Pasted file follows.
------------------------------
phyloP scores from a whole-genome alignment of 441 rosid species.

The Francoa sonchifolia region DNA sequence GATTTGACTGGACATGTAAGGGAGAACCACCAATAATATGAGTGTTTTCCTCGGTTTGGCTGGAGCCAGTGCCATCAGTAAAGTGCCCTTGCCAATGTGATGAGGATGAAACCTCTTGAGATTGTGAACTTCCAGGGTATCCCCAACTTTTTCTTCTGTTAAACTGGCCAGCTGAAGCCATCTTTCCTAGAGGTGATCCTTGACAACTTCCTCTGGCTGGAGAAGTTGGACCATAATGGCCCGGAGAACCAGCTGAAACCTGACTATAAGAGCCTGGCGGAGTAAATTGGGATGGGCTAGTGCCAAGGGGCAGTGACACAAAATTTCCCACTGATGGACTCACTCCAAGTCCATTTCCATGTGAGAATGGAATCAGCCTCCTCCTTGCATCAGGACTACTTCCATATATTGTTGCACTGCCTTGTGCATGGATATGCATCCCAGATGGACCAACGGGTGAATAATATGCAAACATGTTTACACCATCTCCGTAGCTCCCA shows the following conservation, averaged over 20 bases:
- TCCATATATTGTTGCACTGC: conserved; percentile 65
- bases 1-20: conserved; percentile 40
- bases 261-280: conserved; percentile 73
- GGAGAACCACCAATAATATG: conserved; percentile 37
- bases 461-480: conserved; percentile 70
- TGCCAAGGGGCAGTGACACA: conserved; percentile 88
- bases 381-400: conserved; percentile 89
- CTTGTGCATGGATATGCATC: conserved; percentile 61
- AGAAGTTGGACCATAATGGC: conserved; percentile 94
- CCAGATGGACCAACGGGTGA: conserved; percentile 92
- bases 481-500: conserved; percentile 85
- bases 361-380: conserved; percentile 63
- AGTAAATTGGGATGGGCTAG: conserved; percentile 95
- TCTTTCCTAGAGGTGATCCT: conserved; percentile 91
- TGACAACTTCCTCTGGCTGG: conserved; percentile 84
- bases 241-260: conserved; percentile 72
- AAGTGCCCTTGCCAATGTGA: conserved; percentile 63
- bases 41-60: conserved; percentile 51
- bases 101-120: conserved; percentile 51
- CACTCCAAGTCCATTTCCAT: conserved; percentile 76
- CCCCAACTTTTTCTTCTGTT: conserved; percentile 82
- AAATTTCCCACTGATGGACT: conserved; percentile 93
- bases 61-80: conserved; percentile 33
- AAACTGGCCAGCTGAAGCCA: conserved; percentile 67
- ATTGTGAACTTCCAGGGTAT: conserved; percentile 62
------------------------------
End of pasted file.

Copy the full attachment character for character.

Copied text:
phyloP scores from a whole-genome alignment of 441 rosid species.

The Francoa sonchifolia region DNA sequence GATTTGACTGGACATGTAAGGGAGAACCACCAATAATATGAGTGTTTTCCTCGGTTTGGCTGGAGCCAGTGCCATCAGTAAAGTGCCCTTGCCAATGTGATGAGGATGAAACCTCTTGAGATTGTGAACTTCCAGGGTATCCCCAACTTTTTCTTCTGTTAAACTGGCCAGCTGAAGCCATCTTTCCTAGAGGTGATCCTTGACAACTTCCTCTGGCTGGAGAAGTTGGACCATAATGGCCCGGAGAACCAGCTGAAACCTGACTATAAGAGCCTGGCGGAGTAAATTGGGATGGGCTAGTGCCAAGGGGCAGTGACACAAAATTTCCCACTGATGGACTCACTCCAAGTCCATTTCCATGTGAGAATGGAATCAGCCTCCTCCTTGCATCAGGACTACTTCCATATATTGTTGCACTGCCTTGTGCATGGATATGCATCCCAGATGGACCAACGGGTGAATAATATGCAAACATGTTTACACCATCTCCGTAGCTCCCA shows the following conservation, averaged over 20 bases:
- TCCATATATTGTTGCACTGC: conserved; percentile 65
- bases 1-20: conserved; percentile 40
- bases 261-280: conserved; percentile 73
- GGAGAACCACCAATAATATG: conserved; percentile 37
- bases 461-480: conserved; percentile 70
- TGCCAAGGGGCAGTGACACA: conserved; percentile 88
- bases 381-400: conserved; percentile 89
- CTTGTGCATGGATATGCATC: conserved; percentile 61
- AGAAGTTGGACCATAATGGC: conserved; percentile 94
- CCAGATGGACCAACGGGTGA: conserved; percentile 92
- bases 481-500: conserved; percentile 85
- bases 361-380: conserved; percentile 63
- AGTAAATTGGGATGGGCTAG: conserved; percentile 95
- TCTTTCCTAGAGGTGATCCT: conserved; percentile 91
- TGACAACTTCCTCTGGCTGG: conserved; percentile 84
- bases 241-260: conserved; percentile 72
- AAGTGCCCTTGCCAATGTGA: conserved; percentile 63
- bases 41-60: conserved; percentile 51
- bases 101-120: conserved; percentile 51
- CACTCCAAGTCCATTTCCAT: conserved; percentile 76
- CCCCAACTTTTTCTTCTGTT: conserved; percentile 82
- AAATTTCCCACTGATGGACT: conserved; percentile 93
- bases 61-80: conserved; percentile 33
- AAACTGGCCAGCTGAAGCCA: conserved; percentile 67
- ATTGTGAACTTCCAGGGTAT: conserved; percentile 62